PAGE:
First batch of Bhutanese student with Raja Tobgyal in Kalimpong (1914) Photo courtesy: Dr Tandi Dorji
Anagarika Dharmapala, founder of the Maha Bodhi Society, may have played an influential role
Education: In 1914, a group of 46 Bhutanese boys left for Kalimpong, India to study. They were the first batch of Bhutanese students to study modern education, enrolled in Dr Graham’s Homes.
Among them was Babu Tashi, father of Supreme Court chief justice, Lyonpo Sonam Tobgye. Exactly 150 years later on January 18, Lyonpo Sonam Tobgye joined the Maha Bodhi Society in Kolkata to celebrate the 150th birth anniversary of Anagarika Dharmapala.
Other notable students were Babu Gongloo, father of the former chief operation officer of the royal Bhutan army, goongloen Lam Dorji, and the first veterinary doctor Karchung and Dr Phenchung.
In the same year, Bhutan’s first school was also opened in Haa, with teachers from the Church of Scotland mission. There were around 28 students.
Anagarika Dharmapala, who founded the Maha Bodhi Society in 1891, was not happy with Bhutan sending its students to Darjeeling and Kalimpong to study in “Christian schools”. He strongly objected and cautioned Bhutan for sending Bhutanese students to the “wrong school” and wrote thus to the Raja Ugyen. The handwritten letter was addressed to one Sherpa to be submitted to Raja Ugyen.
46 Bemapur Lane, Calcutta, dated November 19, 1914
I learn that about 20 Bhutanese boys have been brought to Darjeeling to be taught English, and that they have been entrusted to the missionaries. That is bad news. Why could not the Bhutan Raj open a school in their own state and teach the youths English. When a Buddhist who is ignorant of Buddhism is put into a Christian boarding school the way of the youth undergo change. He imbibes the habits of the Christians and becomes indifferent to his own religion. The tender mind is very susceptible. What is heard daily is taken as truth and the mind goes wrong. Therefore, our Lord Buddha condemned with emphasis false faiths that with a creator, a savior, and demise the law of karma. Look at the Japanese how they brogues, they open schools and get English and Russian male and female teachers to come over to Japan and the Japanese are taught English…”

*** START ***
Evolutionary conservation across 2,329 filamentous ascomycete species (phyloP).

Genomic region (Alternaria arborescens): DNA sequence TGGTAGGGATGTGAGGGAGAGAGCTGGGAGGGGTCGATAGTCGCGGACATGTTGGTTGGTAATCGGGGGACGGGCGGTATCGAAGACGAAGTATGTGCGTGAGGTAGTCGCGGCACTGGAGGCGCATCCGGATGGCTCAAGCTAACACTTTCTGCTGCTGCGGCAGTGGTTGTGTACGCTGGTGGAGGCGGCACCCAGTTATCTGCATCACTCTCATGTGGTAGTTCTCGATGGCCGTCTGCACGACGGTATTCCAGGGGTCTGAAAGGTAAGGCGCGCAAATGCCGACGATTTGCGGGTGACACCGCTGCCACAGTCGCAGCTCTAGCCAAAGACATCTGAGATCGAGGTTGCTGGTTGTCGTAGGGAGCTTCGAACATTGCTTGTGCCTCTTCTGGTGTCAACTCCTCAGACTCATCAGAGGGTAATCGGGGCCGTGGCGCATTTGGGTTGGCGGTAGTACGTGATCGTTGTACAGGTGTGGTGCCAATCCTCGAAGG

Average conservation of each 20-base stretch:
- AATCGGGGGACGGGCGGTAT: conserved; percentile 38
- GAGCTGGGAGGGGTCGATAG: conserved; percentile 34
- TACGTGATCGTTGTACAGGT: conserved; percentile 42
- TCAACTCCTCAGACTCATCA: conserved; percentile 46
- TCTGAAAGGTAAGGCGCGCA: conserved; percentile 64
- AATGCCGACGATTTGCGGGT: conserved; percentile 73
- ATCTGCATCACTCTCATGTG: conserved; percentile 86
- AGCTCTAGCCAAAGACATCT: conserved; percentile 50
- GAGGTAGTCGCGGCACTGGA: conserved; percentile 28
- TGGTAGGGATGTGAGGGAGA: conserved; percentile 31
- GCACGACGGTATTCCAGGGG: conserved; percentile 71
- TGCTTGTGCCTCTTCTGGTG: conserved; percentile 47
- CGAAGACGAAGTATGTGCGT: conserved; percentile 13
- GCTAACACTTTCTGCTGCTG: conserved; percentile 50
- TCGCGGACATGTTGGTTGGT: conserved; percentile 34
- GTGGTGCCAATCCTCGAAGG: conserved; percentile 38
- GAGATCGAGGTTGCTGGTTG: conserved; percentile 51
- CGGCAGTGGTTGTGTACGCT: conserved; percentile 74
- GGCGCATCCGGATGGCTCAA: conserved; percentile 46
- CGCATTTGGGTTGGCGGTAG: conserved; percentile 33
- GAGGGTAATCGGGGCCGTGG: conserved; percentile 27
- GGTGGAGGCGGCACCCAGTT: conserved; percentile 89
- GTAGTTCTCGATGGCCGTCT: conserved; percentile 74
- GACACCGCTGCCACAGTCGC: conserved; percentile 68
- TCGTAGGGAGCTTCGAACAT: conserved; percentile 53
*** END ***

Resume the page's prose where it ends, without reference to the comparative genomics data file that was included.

What is needed is technical and industrial education. Japan rose from her obscurity because her youths were taught how to manufacture articles which are imported into Japan. A few Bhutanese students should be sent to Japan; also a few students to learn in technical institutes. A country that has no industries remains, poor. I am very anxious about the Bhutan boys. In Ceylon our 200,000 Buddhist boys attending non-Buddhist schools are lost forever. They become Christians after they leave school or become very bad morally. The education of the rising generation should be on national lines. Christian missionaries are not the kind of teachers that Buddhist pupils should have. Submit please to Raja Ugyen on the very important subject…”